The country was also divided into a number of provincial states with each state having its own local governance, quasi-independent from the federal government. The division of powers between the provincial states and the federal government was ill-defined and needed to be rectified. Other matters including the sharing of the natural resources and the incomes were also blurred and needed to be clarified and stated. However, this draft and incomplete constitution, despite its shortcoming held the country together with the hope that it would be improved and eventually completed as the country recovers from the chaos and anarchy of some twenty-one years that followed the collapse of the state in 1991.

On March 30th, 2024, some of the main articles of the draft constitution were changed to reflect not just a correction or amendments on the constitution, but a complete change of the constitution. It does appear that the completion of the constitution has taken a wrong turn, which puts the country back to square one of pre-2012, which was marked mostly by anarchy and statelessness. Unless some miracle happens, it is very unlikely that none of the provincial states would accept the changes introduced.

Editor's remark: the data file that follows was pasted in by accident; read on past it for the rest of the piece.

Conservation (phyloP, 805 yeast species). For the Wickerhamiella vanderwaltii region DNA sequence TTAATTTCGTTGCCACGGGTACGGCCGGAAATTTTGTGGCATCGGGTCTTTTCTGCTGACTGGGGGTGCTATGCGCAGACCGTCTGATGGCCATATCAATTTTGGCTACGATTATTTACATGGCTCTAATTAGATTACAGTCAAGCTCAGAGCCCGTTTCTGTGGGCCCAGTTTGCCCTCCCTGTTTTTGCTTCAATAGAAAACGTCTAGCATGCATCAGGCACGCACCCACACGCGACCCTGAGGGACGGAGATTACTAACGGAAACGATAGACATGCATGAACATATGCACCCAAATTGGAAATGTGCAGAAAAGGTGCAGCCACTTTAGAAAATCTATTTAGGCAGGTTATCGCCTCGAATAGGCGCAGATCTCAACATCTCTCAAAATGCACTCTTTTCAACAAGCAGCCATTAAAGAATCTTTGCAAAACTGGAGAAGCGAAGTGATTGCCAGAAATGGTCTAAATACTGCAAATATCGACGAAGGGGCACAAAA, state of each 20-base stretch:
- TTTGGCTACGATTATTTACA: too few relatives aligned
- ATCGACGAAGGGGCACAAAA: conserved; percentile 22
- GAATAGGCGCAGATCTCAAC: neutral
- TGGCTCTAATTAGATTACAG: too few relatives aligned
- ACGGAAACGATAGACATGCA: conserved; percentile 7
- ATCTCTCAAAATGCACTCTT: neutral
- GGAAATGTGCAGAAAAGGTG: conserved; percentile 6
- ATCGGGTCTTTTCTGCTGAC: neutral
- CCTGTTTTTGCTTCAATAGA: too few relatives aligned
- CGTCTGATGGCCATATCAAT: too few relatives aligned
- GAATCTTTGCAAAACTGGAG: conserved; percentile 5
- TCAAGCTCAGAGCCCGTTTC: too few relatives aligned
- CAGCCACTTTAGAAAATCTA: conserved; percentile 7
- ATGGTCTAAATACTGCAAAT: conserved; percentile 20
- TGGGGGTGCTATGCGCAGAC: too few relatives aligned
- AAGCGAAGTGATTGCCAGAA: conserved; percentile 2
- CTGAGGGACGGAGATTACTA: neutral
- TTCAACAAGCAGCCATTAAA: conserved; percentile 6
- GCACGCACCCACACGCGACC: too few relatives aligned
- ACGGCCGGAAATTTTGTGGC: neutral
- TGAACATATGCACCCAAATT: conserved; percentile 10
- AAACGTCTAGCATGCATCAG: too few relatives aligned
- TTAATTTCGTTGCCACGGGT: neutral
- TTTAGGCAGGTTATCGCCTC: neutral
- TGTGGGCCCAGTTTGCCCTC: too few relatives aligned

The personality of a leader generally determines the nature of governance and the fate of nations as to whether they succeed or not. There are generally two types of leaders, the first type is the self-making and self-adoring and the other is a nation-builder and a history-maker. The life of a self-making person revolves around himself and his life hovers around where his self-interest is served. He is usually free of moral exigencies and the needs of his fellow citizens and humanity in general and would put everything aside in pursuit of his own needs. All other considerations vanish as he relentlessly aspires to achieve his desires.

The history-maker, on the contrary, lives not for himself but for a higher purpose. He acts and works for principles and not for profit. He, indeed, works for ideals to succeed. It does not matter to him whether he himself wins or loses. It is those nation-builders that forge history, and who of their own free will, work for their populations and citizens.